The world direct investment flows will gradually go down by 40% in June 2020 as a result of coronavirus pandemic. This is, according to UNCTAD, which is the UN’s trade body. The body also said that acquisition and mergers, and investments had decreased b over 50%.
However, some sectors that have remained resilient are housing, education, renewable energy projects, and healthcare. A research done in March and April showed that 57% of the investors would still go on with their investment schedules. It also showed that 16% of these investors would add more capital for investing.
Another report by the Global Impact Investing Network showed that investors who will reduce their investments stand at 20%, while the uncertain ones are at 7%. The above studies have shown a true reflection of various investment decisions.
Covid-19 has posed a significant problem in investing. The economic state is so hard to accommodate more funding. This has greatly affected the progress of various projects, while other investors are looking for their fellow investors to increase their financial power. There was an investment partnership that was started by GIIN in May this year with the purpose of allowing various investors to come together and talk about Covid-19 social-economic challenges.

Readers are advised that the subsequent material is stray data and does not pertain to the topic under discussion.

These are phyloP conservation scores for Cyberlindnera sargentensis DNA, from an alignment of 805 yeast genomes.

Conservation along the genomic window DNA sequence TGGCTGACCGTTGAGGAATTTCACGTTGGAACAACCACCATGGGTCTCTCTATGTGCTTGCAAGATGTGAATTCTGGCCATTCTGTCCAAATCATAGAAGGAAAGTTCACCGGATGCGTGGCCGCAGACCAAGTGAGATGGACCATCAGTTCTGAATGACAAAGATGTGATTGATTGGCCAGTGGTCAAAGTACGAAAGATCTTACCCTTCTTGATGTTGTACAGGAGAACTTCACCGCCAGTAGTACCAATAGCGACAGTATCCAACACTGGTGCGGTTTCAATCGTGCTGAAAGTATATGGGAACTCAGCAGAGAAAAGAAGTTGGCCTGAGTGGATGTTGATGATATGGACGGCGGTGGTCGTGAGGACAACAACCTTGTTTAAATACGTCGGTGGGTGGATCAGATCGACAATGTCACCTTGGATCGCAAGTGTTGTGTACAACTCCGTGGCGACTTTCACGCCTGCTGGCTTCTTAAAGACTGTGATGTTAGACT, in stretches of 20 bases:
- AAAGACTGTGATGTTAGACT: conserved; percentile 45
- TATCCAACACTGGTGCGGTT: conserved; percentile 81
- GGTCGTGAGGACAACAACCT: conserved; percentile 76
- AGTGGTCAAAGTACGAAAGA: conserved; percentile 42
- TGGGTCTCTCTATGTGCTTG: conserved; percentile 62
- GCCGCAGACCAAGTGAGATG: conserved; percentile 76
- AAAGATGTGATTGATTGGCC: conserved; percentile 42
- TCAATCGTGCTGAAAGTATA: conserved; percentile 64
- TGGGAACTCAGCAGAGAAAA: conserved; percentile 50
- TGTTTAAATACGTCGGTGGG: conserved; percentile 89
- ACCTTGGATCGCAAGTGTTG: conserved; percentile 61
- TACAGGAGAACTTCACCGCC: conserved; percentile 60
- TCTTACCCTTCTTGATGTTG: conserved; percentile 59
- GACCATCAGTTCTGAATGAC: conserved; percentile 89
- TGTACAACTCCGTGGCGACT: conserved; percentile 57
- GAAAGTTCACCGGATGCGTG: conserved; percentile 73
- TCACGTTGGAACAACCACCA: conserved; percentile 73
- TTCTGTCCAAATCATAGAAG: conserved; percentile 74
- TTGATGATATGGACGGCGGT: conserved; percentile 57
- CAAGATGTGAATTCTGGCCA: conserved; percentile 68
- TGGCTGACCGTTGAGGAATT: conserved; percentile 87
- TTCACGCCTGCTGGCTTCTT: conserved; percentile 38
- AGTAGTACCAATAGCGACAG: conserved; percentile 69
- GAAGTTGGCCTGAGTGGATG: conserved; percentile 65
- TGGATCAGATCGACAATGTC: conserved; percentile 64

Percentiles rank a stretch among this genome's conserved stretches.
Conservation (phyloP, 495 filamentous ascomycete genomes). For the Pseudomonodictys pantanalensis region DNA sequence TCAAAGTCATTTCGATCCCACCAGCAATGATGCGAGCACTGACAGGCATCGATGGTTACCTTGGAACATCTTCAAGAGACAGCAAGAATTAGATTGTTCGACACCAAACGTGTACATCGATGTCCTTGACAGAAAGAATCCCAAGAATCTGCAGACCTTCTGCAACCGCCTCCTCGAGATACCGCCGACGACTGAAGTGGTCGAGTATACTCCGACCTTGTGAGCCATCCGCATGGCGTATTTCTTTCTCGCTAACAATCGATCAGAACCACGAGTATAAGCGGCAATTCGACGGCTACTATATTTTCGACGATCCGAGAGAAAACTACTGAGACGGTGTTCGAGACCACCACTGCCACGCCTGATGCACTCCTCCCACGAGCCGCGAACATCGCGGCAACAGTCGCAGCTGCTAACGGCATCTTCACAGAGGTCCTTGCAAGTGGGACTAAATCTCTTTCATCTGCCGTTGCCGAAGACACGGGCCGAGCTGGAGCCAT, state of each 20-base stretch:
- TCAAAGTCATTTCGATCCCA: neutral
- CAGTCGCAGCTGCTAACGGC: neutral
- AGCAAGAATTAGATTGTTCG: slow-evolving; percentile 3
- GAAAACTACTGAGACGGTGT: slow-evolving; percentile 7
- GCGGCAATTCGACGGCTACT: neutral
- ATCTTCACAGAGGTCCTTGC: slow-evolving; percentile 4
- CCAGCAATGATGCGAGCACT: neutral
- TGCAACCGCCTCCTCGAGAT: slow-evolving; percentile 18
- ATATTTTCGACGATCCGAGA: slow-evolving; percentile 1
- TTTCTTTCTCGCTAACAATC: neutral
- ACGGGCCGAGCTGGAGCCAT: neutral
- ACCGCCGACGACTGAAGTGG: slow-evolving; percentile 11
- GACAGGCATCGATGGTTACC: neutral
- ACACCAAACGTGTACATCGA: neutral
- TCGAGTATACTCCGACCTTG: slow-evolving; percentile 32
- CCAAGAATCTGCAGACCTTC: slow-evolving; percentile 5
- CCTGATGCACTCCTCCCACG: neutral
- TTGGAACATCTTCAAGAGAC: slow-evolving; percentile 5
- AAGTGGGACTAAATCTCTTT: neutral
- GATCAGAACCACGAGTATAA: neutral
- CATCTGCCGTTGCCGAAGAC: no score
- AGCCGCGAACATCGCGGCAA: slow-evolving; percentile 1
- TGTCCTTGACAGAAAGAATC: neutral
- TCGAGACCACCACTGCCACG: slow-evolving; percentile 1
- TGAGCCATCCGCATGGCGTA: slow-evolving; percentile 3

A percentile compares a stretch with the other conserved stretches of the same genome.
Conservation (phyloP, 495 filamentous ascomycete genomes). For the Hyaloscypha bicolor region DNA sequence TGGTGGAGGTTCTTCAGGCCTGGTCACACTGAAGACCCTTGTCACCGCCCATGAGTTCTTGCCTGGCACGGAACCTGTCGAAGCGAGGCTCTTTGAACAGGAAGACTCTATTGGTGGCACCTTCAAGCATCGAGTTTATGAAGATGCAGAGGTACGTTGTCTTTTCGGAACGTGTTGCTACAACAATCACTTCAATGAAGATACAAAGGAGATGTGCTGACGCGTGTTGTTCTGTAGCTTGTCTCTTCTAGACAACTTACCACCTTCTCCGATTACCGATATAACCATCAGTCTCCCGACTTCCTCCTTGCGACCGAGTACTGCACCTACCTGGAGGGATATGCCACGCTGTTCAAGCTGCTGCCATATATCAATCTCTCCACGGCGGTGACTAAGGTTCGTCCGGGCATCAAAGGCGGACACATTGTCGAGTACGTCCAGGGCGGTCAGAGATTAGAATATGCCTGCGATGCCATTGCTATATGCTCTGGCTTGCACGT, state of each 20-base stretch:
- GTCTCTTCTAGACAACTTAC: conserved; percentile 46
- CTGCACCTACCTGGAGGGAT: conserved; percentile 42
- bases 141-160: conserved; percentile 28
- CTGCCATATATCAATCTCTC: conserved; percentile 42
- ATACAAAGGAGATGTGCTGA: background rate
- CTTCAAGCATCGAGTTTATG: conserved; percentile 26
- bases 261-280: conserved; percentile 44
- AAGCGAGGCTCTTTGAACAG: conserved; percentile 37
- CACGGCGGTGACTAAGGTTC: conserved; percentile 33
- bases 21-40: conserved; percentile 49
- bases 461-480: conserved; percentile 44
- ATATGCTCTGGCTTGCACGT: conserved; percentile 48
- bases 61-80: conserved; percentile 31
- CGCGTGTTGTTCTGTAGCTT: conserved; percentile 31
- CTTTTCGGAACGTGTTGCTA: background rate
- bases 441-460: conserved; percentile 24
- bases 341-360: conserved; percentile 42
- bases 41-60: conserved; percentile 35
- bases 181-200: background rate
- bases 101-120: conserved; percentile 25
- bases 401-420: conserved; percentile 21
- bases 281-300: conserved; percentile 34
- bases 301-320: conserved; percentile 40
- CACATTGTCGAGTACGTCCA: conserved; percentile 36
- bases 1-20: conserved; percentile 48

More than 97 investors, who comprise various foundations, asset managers, and family businesses, have shown their stake in forming a partnership. Different projects which are expected to be worth $500,000 are expected to be implemented by a group of investors from the US in the following few months. Eight organizations involved in impact investing will receive grants that amount to $752,000 in July from Tipping Top Fund.
While talking to OBG, Amma Gyampo, the founding member of Impact Investing Ghana, said that this is the ideal time to speed impact investing and show its value during this challenging time. There are various sectors that are greatly benefiting from the impact of investors through funding. Examples include education, health, logistics, technology, agriculture, and retail.
During an interview with OBG, Tokunboh Ishmael, the co-founder of Nigerian Alitheia Capital, said that more emphasis would be on environmental and social projects during this pandemic time, which benefits more people.
He also added that they had done all they can to ensure that the public acquires essential services and products with ease. Ishmael continued to say that it is only the provision of essential services and commodities that will help the entire economy grow. He called upon private investors to put more emphasis on their enterprises to help resolve this challenge.